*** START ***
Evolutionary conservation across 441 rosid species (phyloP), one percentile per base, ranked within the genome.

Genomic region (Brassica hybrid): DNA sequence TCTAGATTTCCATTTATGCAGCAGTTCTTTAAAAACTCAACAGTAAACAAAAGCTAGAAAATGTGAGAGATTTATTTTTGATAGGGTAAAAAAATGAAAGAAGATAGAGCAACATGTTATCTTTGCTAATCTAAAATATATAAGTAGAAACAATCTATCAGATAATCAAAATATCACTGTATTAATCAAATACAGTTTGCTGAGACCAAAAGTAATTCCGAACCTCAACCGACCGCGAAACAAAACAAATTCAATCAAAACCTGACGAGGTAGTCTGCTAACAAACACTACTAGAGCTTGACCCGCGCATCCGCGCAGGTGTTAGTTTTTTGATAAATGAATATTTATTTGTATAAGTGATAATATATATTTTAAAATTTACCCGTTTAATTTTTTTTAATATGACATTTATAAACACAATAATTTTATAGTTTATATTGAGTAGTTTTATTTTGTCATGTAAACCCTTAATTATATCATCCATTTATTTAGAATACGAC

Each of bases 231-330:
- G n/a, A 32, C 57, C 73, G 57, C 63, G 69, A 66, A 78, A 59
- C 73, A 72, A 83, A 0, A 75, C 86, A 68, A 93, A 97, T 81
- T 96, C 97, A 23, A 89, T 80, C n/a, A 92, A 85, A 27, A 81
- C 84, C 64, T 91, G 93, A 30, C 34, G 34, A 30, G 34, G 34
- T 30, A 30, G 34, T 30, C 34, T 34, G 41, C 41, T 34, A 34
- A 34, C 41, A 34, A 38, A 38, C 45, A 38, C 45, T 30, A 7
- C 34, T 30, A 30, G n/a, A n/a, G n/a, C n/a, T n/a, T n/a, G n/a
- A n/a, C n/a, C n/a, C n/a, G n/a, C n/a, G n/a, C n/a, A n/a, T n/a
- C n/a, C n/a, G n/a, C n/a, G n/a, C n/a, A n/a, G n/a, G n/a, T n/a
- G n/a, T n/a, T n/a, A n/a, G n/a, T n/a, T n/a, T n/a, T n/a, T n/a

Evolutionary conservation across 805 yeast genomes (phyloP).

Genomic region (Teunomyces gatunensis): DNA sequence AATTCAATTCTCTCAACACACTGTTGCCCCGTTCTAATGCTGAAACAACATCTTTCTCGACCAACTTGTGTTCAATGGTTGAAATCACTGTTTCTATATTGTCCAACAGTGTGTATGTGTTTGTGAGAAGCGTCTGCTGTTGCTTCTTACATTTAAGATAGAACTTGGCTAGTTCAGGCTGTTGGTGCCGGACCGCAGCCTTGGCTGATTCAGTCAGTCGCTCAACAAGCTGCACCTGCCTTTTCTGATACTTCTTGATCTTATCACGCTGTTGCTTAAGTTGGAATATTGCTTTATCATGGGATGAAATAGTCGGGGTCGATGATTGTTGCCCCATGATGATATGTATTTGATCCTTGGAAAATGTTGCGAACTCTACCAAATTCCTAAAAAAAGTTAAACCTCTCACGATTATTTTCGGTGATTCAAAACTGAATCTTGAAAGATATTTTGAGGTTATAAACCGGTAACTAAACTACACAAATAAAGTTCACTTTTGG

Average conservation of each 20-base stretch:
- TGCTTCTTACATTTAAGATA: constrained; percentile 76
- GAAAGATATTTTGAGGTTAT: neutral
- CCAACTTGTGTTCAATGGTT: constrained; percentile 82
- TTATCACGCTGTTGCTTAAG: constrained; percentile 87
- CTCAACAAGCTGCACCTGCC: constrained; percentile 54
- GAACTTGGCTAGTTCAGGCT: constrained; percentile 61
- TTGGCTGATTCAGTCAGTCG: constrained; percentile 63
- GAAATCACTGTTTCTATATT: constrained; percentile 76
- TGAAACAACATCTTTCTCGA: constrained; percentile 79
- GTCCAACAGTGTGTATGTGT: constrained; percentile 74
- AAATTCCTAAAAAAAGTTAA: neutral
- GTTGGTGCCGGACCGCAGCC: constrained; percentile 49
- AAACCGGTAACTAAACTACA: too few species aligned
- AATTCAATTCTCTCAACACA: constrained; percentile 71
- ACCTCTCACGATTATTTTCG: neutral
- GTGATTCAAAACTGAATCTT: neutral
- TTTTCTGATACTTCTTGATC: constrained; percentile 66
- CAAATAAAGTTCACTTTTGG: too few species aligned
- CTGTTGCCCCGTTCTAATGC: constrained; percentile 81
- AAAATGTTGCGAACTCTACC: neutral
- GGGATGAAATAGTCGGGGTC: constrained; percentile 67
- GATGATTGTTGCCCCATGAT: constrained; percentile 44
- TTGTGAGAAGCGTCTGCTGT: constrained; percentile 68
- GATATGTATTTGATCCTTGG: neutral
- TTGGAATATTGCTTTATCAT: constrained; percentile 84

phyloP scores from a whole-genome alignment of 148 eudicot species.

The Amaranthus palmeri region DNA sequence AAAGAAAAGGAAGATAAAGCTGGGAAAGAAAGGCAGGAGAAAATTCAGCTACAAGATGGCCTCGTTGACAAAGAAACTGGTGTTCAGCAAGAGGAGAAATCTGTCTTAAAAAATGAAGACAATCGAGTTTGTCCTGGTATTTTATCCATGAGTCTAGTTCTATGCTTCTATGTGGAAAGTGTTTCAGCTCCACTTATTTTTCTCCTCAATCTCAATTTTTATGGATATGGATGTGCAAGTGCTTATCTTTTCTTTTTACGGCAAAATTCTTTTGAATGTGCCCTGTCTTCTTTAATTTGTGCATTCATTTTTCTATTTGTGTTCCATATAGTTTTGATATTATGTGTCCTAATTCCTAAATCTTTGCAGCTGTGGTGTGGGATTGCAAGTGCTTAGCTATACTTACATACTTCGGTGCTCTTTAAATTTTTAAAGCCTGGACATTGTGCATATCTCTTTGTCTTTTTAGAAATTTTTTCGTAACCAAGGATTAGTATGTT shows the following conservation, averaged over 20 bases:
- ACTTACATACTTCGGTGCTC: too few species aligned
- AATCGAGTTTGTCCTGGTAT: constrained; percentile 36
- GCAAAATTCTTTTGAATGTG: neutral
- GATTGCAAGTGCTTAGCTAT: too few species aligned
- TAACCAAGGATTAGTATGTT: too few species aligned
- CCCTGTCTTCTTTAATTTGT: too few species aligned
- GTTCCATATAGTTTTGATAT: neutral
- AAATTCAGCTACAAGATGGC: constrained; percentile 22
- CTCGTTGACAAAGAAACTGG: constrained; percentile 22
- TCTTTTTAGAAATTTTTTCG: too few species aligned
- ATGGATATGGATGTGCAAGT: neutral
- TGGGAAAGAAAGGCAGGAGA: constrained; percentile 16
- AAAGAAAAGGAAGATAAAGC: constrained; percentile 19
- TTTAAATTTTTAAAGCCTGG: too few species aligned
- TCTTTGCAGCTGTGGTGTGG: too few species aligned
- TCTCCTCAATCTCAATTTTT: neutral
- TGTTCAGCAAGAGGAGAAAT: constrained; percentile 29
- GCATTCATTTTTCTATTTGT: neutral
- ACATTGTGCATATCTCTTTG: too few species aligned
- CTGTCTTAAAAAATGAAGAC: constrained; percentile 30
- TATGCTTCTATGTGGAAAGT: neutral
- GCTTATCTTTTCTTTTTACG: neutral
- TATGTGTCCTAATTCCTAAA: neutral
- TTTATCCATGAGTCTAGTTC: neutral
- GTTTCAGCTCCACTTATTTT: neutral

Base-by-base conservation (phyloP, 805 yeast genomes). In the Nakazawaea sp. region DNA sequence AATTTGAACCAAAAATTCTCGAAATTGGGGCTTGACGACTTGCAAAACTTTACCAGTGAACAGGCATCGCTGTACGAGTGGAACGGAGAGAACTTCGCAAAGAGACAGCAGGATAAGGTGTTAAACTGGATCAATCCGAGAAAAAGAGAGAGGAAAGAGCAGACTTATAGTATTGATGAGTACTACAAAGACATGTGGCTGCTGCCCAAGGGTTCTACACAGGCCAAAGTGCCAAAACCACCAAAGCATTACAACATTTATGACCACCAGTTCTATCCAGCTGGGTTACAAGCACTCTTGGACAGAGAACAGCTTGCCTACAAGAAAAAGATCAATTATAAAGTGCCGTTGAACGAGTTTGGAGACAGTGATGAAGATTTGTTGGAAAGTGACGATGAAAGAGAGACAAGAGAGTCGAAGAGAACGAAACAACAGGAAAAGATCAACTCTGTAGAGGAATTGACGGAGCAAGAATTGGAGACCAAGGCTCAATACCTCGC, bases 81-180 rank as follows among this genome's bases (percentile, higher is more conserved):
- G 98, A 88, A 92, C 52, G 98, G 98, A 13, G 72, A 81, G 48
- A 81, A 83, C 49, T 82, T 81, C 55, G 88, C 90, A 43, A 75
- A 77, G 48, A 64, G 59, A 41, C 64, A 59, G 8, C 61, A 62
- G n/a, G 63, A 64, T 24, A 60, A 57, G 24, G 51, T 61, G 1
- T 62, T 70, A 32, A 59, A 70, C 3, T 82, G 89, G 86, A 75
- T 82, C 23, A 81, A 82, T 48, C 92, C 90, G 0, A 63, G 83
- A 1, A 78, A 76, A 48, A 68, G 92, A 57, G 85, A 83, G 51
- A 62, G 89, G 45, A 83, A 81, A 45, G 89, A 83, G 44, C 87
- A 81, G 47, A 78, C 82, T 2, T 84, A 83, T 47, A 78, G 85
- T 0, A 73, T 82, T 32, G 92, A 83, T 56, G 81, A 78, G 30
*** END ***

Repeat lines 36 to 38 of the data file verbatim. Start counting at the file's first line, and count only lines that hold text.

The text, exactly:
- AAAATGTTGCGAACTCTACC: neutral
- GGGATGAAATAGTCGGGGTC: constrained; percentile 67
- GATGATTGTTGCCCCATGAT: constrained; percentile 44